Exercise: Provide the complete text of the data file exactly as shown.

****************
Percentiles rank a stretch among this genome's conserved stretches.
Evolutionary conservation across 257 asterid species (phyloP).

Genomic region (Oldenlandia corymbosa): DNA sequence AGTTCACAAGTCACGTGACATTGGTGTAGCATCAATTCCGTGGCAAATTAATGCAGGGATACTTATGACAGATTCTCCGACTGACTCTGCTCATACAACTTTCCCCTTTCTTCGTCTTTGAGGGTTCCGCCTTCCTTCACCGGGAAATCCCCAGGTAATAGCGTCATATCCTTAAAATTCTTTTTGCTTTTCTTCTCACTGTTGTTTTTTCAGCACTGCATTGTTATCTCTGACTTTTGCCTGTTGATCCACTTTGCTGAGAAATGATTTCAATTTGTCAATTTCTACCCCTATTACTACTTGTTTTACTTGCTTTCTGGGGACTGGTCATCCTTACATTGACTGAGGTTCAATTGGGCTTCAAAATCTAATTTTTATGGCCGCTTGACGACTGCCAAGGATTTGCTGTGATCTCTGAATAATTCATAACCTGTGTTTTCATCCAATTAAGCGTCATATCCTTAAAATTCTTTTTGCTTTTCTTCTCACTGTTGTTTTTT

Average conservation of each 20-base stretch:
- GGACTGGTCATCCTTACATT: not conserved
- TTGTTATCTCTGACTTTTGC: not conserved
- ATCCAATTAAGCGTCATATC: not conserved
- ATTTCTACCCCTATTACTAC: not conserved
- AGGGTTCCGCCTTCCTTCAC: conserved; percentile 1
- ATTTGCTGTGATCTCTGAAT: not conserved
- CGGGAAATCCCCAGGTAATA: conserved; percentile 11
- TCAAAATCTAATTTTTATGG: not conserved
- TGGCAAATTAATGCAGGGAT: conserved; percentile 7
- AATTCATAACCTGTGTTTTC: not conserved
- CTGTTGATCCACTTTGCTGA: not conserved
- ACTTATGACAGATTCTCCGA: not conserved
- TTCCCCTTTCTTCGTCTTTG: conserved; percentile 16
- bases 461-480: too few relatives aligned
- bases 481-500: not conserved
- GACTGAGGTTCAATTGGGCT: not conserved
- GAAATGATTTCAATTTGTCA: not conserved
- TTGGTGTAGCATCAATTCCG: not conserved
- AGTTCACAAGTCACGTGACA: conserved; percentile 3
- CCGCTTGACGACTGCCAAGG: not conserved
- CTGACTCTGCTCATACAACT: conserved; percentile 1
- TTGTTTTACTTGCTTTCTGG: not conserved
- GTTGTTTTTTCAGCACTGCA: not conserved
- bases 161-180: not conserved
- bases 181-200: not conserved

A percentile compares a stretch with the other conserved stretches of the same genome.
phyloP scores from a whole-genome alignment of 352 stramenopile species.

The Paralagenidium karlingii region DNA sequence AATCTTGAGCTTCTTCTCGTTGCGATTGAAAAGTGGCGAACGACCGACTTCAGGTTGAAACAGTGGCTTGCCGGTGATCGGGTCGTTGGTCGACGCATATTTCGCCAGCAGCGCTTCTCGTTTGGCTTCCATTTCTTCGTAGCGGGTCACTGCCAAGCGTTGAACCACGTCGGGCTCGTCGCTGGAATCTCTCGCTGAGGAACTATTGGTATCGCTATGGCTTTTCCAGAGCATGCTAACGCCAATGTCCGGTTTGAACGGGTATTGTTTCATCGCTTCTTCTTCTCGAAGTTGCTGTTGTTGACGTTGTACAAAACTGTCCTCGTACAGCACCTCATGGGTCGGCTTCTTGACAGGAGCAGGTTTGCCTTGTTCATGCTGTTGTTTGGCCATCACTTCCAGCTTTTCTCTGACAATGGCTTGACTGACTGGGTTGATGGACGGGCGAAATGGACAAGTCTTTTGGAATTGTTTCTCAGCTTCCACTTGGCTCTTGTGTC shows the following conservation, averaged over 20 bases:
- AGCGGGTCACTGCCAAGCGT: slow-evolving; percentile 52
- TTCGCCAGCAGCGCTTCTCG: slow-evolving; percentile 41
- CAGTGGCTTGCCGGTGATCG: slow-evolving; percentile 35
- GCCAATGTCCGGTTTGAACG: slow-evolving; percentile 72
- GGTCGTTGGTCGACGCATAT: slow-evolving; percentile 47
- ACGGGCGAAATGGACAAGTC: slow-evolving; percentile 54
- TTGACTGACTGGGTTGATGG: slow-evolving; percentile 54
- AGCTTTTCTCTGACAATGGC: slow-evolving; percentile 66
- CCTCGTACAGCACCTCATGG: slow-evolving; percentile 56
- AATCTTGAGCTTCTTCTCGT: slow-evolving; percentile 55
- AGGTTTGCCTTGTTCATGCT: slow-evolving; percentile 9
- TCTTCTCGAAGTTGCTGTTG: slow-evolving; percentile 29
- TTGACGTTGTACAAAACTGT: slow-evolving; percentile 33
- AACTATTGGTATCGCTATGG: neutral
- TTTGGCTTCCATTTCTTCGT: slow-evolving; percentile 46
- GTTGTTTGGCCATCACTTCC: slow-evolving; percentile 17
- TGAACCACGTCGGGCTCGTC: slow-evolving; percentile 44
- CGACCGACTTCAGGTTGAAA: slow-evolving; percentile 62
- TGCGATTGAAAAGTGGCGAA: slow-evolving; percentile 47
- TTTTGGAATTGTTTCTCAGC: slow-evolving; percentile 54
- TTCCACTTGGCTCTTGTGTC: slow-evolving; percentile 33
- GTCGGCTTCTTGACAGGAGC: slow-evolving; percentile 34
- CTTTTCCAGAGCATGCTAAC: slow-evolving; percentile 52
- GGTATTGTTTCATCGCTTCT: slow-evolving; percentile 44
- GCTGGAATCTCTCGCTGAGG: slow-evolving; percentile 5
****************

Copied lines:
Percentiles rank a stretch among this genome's conserved stretches.
Evolutionary conservation across 257 asterid species (phyloP).

Genomic region (Oldenlandia corymbosa): DNA sequence AGTTCACAAGTCACGTGACATTGGTGTAGCATCAATTCCGTGGCAAATTAATGCAGGGATACTTATGACAGATTCTCCGACTGACTCTGCTCATACAACTTTCCCCTTTCTTCGTCTTTGAGGGTTCCGCCTTCCTTCACCGGGAAATCCCCAGGTAATAGCGTCATATCCTTAAAATTCTTTTTGCTTTTCTTCTCACTGTTGTTTTTTCAGCACTGCATTGTTATCTCTGACTTTTGCCTGTTGATCCACTTTGCTGAGAAATGATTTCAATTTGTCAATTTCTACCCCTATTACTACTTGTTTTACTTGCTTTCTGGGGACTGGTCATCCTTACATTGACTGAGGTTCAATTGGGCTTCAAAATCTAATTTTTATGGCCGCTTGACGACTGCCAAGGATTTGCTGTGATCTCTGAATAATTCATAACCTGTGTTTTCATCCAATTAAGCGTCATATCCTTAAAATTCTTTTTGCTTTTCTTCTCACTGTTGTTTTTT

Average conservation of each 20-base stretch:
- GGACTGGTCATCCTTACATT: not conserved
- TTGTTATCTCTGACTTTTGC: not conserved
- ATCCAATTAAGCGTCATATC: not conserved
- ATTTCTACCCCTATTACTAC: not conserved
- AGGGTTCCGCCTTCCTTCAC: conserved; percentile 1
- ATTTGCTGTGATCTCTGAAT: not conserved
- CGGGAAATCCCCAGGTAATA: conserved; percentile 11
- TCAAAATCTAATTTTTATGG: not conserved
- TGGCAAATTAATGCAGGGAT: conserved; percentile 7
- AATTCATAACCTGTGTTTTC: not conserved
- CTGTTGATCCACTTTGCTGA: not conserved
- ACTTATGACAGATTCTCCGA: not conserved
- TTCCCCTTTCTTCGTCTTTG: conserved; percentile 16
- bases 461-480: too few relatives aligned
- bases 481-500: not conserved
- GACTGAGGTTCAATTGGGCT: not conserved
- GAAATGATTTCAATTTGTCA: not conserved
- TTGGTGTAGCATCAATTCCG: not conserved
- AGTTCACAAGTCACGTGACA: conserved; percentile 3
- CCGCTTGACGACTGCCAAGG: not conserved
- CTGACTCTGCTCATACAACT: conserved; percentile 1
- TTGTTTTACTTGCTTTCTGG: not conserved
- GTTGTTTTTTCAGCACTGCA: not conserved
- bases 161-180: not conserved
- bases 181-200: not conserved

A percentile compares a stretch with the other conserved stretches of the same genome.
phyloP scores from a whole-genome alignment of 352 stramenopile species.

The Paralagenidium karlingii region DNA sequence AATCTTGAGCTTCTTCTCGTTGCGATTGAAAAGTGGCGAACGACCGACTTCAGGTTGAAACAGTGGCTTGCCGGTGATCGGGTCGTTGGTCGACGCATATTTCGCCAGCAGCGCTTCTCGTTTGGCTTCCATTTCTTCGTAGCGGGTCACTGCCAAGCGTTGAACCACGTCGGGCTCGTCGCTGGAATCTCTCGCTGAGGAACTATTGGTATCGCTATGGCTTTTCCAGAGCATGCTAACGCCAATGTCCGGTTTGAACGGGTATTGTTTCATCGCTTCTTCTTCTCGAAGTTGCTGTTGTTGACGTTGTACAAAACTGTCCTCGTACAGCACCTCATGGGTCGGCTTCTTGACAGGAGCAGGTTTGCCTTGTTCATGCTGTTGTTTGGCCATCACTTCCAGCTTTTCTCTGACAATGGCTTGACTGACTGGGTTGATGGACGGGCGAAATGGACAAGTCTTTTGGAATTGTTTCTCAGCTTCCACTTGGCTCTTGTGTC shows the following conservation, averaged over 20 bases:
- AGCGGGTCACTGCCAAGCGT: slow-evolving; percentile 52
- TTCGCCAGCAGCGCTTCTCG: slow-evolving; percentile 41
- CAGTGGCTTGCCGGTGATCG: slow-evolving; percentile 35
- GCCAATGTCCGGTTTGAACG: slow-evolving; percentile 72
- GGTCGTTGGTCGACGCATAT: slow-evolving; percentile 47
- ACGGGCGAAATGGACAAGTC: slow-evolving; percentile 54
- TTGACTGACTGGGTTGATGG: slow-evolving; percentile 54
- AGCTTTTCTCTGACAATGGC: slow-evolving; percentile 66
- CCTCGTACAGCACCTCATGG: slow-evolving; percentile 56
- AATCTTGAGCTTCTTCTCGT: slow-evolving; percentile 55
- AGGTTTGCCTTGTTCATGCT: slow-evolving; percentile 9
- TCTTCTCGAAGTTGCTGTTG: slow-evolving; percentile 29
- TTGACGTTGTACAAAACTGT: slow-evolving; percentile 33
- AACTATTGGTATCGCTATGG: neutral
- TTTGGCTTCCATTTCTTCGT: slow-evolving; percentile 46
- GTTGTTTGGCCATCACTTCC: slow-evolving; percentile 17
- TGAACCACGTCGGGCTCGTC: slow-evolving; percentile 44
- CGACCGACTTCAGGTTGAAA: slow-evolving; percentile 62
- TGCGATTGAAAAGTGGCGAA: slow-evolving; percentile 47
- TTTTGGAATTGTTTCTCAGC: slow-evolving; percentile 54
- TTCCACTTGGCTCTTGTGTC: slow-evolving; percentile 33
- GTCGGCTTCTTGACAGGAGC: slow-evolving; percentile 34
- CTTTTCCAGAGCATGCTAAC: slow-evolving; percentile 52
- GGTATTGTTTCATCGCTTCT: slow-evolving; percentile 44
- GCTGGAATCTCTCGCTGAGG: slow-evolving; percentile 5